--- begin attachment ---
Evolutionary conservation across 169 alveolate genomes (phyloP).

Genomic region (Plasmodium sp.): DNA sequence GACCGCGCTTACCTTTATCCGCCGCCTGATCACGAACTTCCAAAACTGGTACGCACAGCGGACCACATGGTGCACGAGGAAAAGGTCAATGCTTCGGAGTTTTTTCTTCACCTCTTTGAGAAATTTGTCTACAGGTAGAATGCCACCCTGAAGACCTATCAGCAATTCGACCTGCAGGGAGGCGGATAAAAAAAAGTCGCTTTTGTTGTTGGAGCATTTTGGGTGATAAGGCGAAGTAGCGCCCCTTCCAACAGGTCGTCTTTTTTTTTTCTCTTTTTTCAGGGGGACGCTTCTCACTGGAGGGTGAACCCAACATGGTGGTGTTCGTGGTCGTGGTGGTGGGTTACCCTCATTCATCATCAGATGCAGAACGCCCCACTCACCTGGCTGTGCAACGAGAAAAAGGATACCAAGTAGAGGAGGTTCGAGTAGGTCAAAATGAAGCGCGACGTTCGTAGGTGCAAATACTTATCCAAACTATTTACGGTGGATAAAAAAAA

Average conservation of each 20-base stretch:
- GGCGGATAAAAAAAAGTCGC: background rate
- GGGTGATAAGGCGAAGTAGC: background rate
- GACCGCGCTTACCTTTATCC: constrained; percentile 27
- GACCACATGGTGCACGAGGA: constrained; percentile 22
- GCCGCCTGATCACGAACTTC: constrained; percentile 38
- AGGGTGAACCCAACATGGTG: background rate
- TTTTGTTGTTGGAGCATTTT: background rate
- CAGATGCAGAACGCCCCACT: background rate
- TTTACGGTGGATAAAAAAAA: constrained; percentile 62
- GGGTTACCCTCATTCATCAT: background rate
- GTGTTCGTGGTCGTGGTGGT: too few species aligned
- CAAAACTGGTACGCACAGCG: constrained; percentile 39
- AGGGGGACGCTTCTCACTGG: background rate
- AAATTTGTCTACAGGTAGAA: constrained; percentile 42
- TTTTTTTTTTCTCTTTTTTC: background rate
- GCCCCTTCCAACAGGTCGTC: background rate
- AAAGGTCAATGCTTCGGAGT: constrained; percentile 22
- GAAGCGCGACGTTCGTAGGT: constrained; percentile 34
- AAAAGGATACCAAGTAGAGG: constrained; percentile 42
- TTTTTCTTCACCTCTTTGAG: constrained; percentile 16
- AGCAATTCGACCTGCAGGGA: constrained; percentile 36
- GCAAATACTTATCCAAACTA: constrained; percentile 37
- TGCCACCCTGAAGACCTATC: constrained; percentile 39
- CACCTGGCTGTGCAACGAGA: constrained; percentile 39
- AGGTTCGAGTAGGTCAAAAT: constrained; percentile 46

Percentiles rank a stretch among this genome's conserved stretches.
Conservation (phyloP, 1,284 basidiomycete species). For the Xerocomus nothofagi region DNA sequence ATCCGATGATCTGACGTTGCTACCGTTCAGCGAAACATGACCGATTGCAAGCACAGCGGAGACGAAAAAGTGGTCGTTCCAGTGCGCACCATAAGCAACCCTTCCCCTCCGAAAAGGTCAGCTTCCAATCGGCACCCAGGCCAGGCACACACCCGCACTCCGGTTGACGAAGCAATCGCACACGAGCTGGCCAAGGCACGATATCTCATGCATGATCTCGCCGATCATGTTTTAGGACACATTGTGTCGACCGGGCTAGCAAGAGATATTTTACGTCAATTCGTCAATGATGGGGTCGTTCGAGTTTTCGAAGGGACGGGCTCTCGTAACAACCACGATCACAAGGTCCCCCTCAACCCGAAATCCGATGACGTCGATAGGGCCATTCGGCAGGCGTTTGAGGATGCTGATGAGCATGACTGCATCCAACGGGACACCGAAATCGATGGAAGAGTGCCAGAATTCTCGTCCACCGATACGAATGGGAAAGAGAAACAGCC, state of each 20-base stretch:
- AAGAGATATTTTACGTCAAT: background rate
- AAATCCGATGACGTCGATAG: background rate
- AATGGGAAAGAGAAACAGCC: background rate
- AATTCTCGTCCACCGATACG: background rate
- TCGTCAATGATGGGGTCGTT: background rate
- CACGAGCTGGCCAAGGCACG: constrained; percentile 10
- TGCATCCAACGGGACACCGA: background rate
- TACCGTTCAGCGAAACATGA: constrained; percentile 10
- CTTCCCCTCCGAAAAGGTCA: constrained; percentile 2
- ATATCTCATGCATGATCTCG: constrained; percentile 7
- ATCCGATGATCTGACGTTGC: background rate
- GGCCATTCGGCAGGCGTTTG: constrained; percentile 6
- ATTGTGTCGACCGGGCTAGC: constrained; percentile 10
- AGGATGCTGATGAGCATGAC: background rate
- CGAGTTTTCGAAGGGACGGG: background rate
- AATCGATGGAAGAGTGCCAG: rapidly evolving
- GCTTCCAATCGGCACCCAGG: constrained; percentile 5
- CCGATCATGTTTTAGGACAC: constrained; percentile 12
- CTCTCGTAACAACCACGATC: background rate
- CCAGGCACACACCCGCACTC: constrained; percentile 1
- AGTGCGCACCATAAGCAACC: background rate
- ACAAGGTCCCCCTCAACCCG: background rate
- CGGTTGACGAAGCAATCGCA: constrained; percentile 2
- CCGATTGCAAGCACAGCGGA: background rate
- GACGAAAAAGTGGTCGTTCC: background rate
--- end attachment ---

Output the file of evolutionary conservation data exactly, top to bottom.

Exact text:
Evolutionary conservation across 169 alveolate genomes (phyloP).

Genomic region (Plasmodium sp.): DNA sequence GACCGCGCTTACCTTTATCCGCCGCCTGATCACGAACTTCCAAAACTGGTACGCACAGCGGACCACATGGTGCACGAGGAAAAGGTCAATGCTTCGGAGTTTTTTCTTCACCTCTTTGAGAAATTTGTCTACAGGTAGAATGCCACCCTGAAGACCTATCAGCAATTCGACCTGCAGGGAGGCGGATAAAAAAAAGTCGCTTTTGTTGTTGGAGCATTTTGGGTGATAAGGCGAAGTAGCGCCCCTTCCAACAGGTCGTCTTTTTTTTTTCTCTTTTTTCAGGGGGACGCTTCTCACTGGAGGGTGAACCCAACATGGTGGTGTTCGTGGTCGTGGTGGTGGGTTACCCTCATTCATCATCAGATGCAGAACGCCCCACTCACCTGGCTGTGCAACGAGAAAAAGGATACCAAGTAGAGGAGGTTCGAGTAGGTCAAAATGAAGCGCGACGTTCGTAGGTGCAAATACTTATCCAAACTATTTACGGTGGATAAAAAAAA

Average conservation of each 20-base stretch:
- GGCGGATAAAAAAAAGTCGC: background rate
- GGGTGATAAGGCGAAGTAGC: background rate
- GACCGCGCTTACCTTTATCC: constrained; percentile 27
- GACCACATGGTGCACGAGGA: constrained; percentile 22
- GCCGCCTGATCACGAACTTC: constrained; percentile 38
- AGGGTGAACCCAACATGGTG: background rate
- TTTTGTTGTTGGAGCATTTT: background rate
- CAGATGCAGAACGCCCCACT: background rate
- TTTACGGTGGATAAAAAAAA: constrained; percentile 62
- GGGTTACCCTCATTCATCAT: background rate
- GTGTTCGTGGTCGTGGTGGT: too few species aligned
- CAAAACTGGTACGCACAGCG: constrained; percentile 39
- AGGGGGACGCTTCTCACTGG: background rate
- AAATTTGTCTACAGGTAGAA: constrained; percentile 42
- TTTTTTTTTTCTCTTTTTTC: background rate
- GCCCCTTCCAACAGGTCGTC: background rate
- AAAGGTCAATGCTTCGGAGT: constrained; percentile 22
- GAAGCGCGACGTTCGTAGGT: constrained; percentile 34
- AAAAGGATACCAAGTAGAGG: constrained; percentile 42
- TTTTTCTTCACCTCTTTGAG: constrained; percentile 16
- AGCAATTCGACCTGCAGGGA: constrained; percentile 36
- GCAAATACTTATCCAAACTA: constrained; percentile 37
- TGCCACCCTGAAGACCTATC: constrained; percentile 39
- CACCTGGCTGTGCAACGAGA: constrained; percentile 39
- AGGTTCGAGTAGGTCAAAAT: constrained; percentile 46

Percentiles rank a stretch among this genome's conserved stretches.
Conservation (phyloP, 1,284 basidiomycete species). For the Xerocomus nothofagi region DNA sequence ATCCGATGATCTGACGTTGCTACCGTTCAGCGAAACATGACCGATTGCAAGCACAGCGGAGACGAAAAAGTGGTCGTTCCAGTGCGCACCATAAGCAACCCTTCCCCTCCGAAAAGGTCAGCTTCCAATCGGCACCCAGGCCAGGCACACACCCGCACTCCGGTTGACGAAGCAATCGCACACGAGCTGGCCAAGGCACGATATCTCATGCATGATCTCGCCGATCATGTTTTAGGACACATTGTGTCGACCGGGCTAGCAAGAGATATTTTACGTCAATTCGTCAATGATGGGGTCGTTCGAGTTTTCGAAGGGACGGGCTCTCGTAACAACCACGATCACAAGGTCCCCCTCAACCCGAAATCCGATGACGTCGATAGGGCCATTCGGCAGGCGTTTGAGGATGCTGATGAGCATGACTGCATCCAACGGGACACCGAAATCGATGGAAGAGTGCCAGAATTCTCGTCCACCGATACGAATGGGAAAGAGAAACAGCC, state of each 20-base stretch:
- AAGAGATATTTTACGTCAAT: background rate
- AAATCCGATGACGTCGATAG: background rate
- AATGGGAAAGAGAAACAGCC: background rate
- AATTCTCGTCCACCGATACG: background rate
- TCGTCAATGATGGGGTCGTT: background rate
- CACGAGCTGGCCAAGGCACG: constrained; percentile 10
- TGCATCCAACGGGACACCGA: background rate
- TACCGTTCAGCGAAACATGA: constrained; percentile 10
- CTTCCCCTCCGAAAAGGTCA: constrained; percentile 2
- ATATCTCATGCATGATCTCG: constrained; percentile 7
- ATCCGATGATCTGACGTTGC: background rate
- GGCCATTCGGCAGGCGTTTG: constrained; percentile 6
- ATTGTGTCGACCGGGCTAGC: constrained; percentile 10
- AGGATGCTGATGAGCATGAC: background rate
- CGAGTTTTCGAAGGGACGGG: background rate
- AATCGATGGAAGAGTGCCAG: rapidly evolving
- GCTTCCAATCGGCACCCAGG: constrained; percentile 5
- CCGATCATGTTTTAGGACAC: constrained; percentile 12
- CTCTCGTAACAACCACGATC: background rate
- CCAGGCACACACCCGCACTC: constrained; percentile 1
- AGTGCGCACCATAAGCAACC: background rate
- ACAAGGTCCCCCTCAACCCG: background rate
- CGGTTGACGAAGCAATCGCA: constrained; percentile 2
- CCGATTGCAAGCACAGCGGA: background rate
- GACGAAAAAGTGGTCGTTCC: background rate